NEW YORK -- While the grand jury investigation of and class-action suit against Wal-Mart Stores shows that the alleged mistreatment of workers by contractors -- along with the potential liability of the contractors' retail clients -- may now be a national problem, it has been a bi-coastal problem for quite some time.

In January 2000, the same year that Los Angeles janitors filed a still-pending class-action suit against that city's largest supermarket companies, retailers here were hit with a similar suit filed by the men -- mostly West African immigrants, according to press accounts -- who deliver groceries for them.

Like the Los Angeles case, and unlike the Wal-Mart situation, the workers' immigration status was not an issue in New York.

Instead, the deliverymen charged that they were paid less than minimum wage for their work, were not paid overtime even though they regularly worked more than 40 hours a week and more than 10 hours a day and were subject to dismissal if they complained about their wages and hours, according to court papers. The retailer defendants in the suit were A&P, Montvale, N.J., and its Food Emporium subsidiary; Gristedes Foods here; and Duane Reade, also here.

Catherine Ruckelshaus, litigation director for the National Employment Law Project here, a group that advocates for and offers legal assistance to low-wage workers, was one of the plaintiffs' attorneys on this case. She told SN the best way mistreated contract workers can get their rights is to unionize. "The union would pay attention to any outsourcing either to prevent it or make sure that those workers are included in the bargaining unit," she said.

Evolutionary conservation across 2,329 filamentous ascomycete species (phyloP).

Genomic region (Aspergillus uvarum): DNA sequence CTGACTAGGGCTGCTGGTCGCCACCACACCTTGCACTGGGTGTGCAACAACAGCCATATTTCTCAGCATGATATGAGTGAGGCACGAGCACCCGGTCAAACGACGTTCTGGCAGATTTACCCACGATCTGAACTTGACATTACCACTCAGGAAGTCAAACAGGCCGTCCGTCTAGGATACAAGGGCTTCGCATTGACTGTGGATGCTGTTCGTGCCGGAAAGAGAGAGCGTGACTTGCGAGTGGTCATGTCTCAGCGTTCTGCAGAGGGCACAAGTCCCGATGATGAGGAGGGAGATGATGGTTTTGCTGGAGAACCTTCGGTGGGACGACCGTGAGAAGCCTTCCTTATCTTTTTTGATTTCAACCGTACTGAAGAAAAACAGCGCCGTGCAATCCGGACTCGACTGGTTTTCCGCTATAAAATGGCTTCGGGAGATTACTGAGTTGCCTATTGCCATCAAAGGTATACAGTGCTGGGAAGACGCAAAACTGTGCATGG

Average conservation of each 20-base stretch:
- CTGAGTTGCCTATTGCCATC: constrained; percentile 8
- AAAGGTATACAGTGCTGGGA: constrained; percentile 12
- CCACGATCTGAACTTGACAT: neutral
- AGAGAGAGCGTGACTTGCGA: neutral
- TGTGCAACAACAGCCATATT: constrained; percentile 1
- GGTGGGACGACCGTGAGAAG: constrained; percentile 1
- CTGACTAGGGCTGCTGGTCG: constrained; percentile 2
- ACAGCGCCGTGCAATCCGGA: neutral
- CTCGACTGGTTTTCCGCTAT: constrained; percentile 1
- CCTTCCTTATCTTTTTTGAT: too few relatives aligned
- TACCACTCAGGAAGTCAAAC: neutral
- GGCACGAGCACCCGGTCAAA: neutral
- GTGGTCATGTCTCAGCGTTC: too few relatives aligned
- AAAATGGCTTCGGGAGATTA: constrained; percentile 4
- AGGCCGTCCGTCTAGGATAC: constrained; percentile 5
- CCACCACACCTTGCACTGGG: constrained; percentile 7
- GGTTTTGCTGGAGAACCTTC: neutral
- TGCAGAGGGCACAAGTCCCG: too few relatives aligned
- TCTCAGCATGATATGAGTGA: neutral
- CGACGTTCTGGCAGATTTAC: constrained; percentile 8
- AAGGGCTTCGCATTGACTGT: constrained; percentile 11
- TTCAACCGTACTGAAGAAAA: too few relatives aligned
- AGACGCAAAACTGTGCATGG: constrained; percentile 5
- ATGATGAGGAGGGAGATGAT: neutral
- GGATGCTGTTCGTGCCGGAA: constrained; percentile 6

Or the workers can try to take the contractors and clients to court, as the deliverymen in New York did, but this, Ruckelshaus noted, is a difficult strategy. "That's a tougher row to hoe if you don't have workers that are willing to come forward, and a lot of times they won't because they are undocumented or scared or just happy to have a job, so they're not going to complain about what's going on," she said.

In the New York case, at least, coming forward appears to have paid off. In December 2000, A&P agreed to a settlement that called for it to pay $3.3 million in back wages and overtime to some 400 deliverymen, and to make them A&P employees, according to Ruckelshaus. She noted that bringing the workers in-house had not been part of the suit. "They just did it because it made economic sense for them," she said.

Now, three years later, she said she expects Gristedes will also settle shortly. She's probably right. In a filing of its quarterly results last month with the Securities and Exchange Commission, the company said in August it had entered into an agreement of settlement that called for it to pay $2.6 million to the deliverymen and up to $650,000 in legal fees, pending court approval.

Ruckelshaus said she expected the Gristedes deliverymen will also be brought in-house. "That's positive as far as we're concerned," she added.